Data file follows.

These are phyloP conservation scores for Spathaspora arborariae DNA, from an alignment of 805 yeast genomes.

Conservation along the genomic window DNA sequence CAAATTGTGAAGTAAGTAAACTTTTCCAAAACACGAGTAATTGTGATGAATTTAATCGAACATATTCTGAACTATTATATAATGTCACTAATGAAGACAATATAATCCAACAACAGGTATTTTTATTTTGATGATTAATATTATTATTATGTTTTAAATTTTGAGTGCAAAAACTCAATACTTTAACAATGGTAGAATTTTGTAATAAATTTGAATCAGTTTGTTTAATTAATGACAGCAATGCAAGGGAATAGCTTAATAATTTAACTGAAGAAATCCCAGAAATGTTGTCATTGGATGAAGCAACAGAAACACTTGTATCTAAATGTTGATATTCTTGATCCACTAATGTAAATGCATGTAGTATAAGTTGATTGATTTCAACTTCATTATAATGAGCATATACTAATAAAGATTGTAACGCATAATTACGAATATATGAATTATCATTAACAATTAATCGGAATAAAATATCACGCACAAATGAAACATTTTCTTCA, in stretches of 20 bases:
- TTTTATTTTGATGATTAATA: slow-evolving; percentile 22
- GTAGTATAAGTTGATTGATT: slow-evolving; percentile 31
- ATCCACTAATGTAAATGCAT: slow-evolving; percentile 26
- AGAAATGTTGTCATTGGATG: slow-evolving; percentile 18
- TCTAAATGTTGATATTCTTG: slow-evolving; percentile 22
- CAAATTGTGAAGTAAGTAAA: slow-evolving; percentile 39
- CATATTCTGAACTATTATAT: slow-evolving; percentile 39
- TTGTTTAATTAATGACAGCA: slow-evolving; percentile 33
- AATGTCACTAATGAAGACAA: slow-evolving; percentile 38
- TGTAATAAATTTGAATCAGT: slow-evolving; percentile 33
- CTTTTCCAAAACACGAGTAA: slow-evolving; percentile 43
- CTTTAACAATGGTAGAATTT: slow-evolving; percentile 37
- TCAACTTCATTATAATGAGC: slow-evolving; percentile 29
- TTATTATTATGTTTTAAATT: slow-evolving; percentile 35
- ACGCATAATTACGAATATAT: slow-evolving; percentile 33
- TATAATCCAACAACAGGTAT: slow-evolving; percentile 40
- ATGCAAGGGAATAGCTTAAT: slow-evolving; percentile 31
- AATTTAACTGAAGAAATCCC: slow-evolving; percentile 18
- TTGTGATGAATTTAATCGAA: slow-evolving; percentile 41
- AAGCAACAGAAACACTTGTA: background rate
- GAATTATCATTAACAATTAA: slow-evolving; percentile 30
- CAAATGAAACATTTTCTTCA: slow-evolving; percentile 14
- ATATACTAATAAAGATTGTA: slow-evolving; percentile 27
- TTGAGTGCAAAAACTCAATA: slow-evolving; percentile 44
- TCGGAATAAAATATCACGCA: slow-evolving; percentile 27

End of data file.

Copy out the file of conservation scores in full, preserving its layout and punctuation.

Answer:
These are phyloP conservation scores for Spathaspora arborariae DNA, from an alignment of 805 yeast genomes.

Conservation along the genomic window DNA sequence CAAATTGTGAAGTAAGTAAACTTTTCCAAAACACGAGTAATTGTGATGAATTTAATCGAACATATTCTGAACTATTATATAATGTCACTAATGAAGACAATATAATCCAACAACAGGTATTTTTATTTTGATGATTAATATTATTATTATGTTTTAAATTTTGAGTGCAAAAACTCAATACTTTAACAATGGTAGAATTTTGTAATAAATTTGAATCAGTTTGTTTAATTAATGACAGCAATGCAAGGGAATAGCTTAATAATTTAACTGAAGAAATCCCAGAAATGTTGTCATTGGATGAAGCAACAGAAACACTTGTATCTAAATGTTGATATTCTTGATCCACTAATGTAAATGCATGTAGTATAAGTTGATTGATTTCAACTTCATTATAATGAGCATATACTAATAAAGATTGTAACGCATAATTACGAATATATGAATTATCATTAACAATTAATCGGAATAAAATATCACGCACAAATGAAACATTTTCTTCA, in stretches of 20 bases:
- TTTTATTTTGATGATTAATA: slow-evolving; percentile 22
- GTAGTATAAGTTGATTGATT: slow-evolving; percentile 31
- ATCCACTAATGTAAATGCAT: slow-evolving; percentile 26
- AGAAATGTTGTCATTGGATG: slow-evolving; percentile 18
- TCTAAATGTTGATATTCTTG: slow-evolving; percentile 22
- CAAATTGTGAAGTAAGTAAA: slow-evolving; percentile 39
- CATATTCTGAACTATTATAT: slow-evolving; percentile 39
- TTGTTTAATTAATGACAGCA: slow-evolving; percentile 33
- AATGTCACTAATGAAGACAA: slow-evolving; percentile 38
- TGTAATAAATTTGAATCAGT: slow-evolving; percentile 33
- CTTTTCCAAAACACGAGTAA: slow-evolving; percentile 43
- CTTTAACAATGGTAGAATTT: slow-evolving; percentile 37
- TCAACTTCATTATAATGAGC: slow-evolving; percentile 29
- TTATTATTATGTTTTAAATT: slow-evolving; percentile 35
- ACGCATAATTACGAATATAT: slow-evolving; percentile 33
- TATAATCCAACAACAGGTAT: slow-evolving; percentile 40
- ATGCAAGGGAATAGCTTAAT: slow-evolving; percentile 31
- AATTTAACTGAAGAAATCCC: slow-evolving; percentile 18
- TTGTGATGAATTTAATCGAA: slow-evolving; percentile 41
- AAGCAACAGAAACACTTGTA: background rate
- GAATTATCATTAACAATTAA: slow-evolving; percentile 30
- CAAATGAAACATTTTCTTCA: slow-evolving; percentile 14
- ATATACTAATAAAGATTGTA: slow-evolving; percentile 27
- TTGAGTGCAAAAACTCAATA: slow-evolving; percentile 44
- TCGGAATAAAATATCACGCA: slow-evolving; percentile 27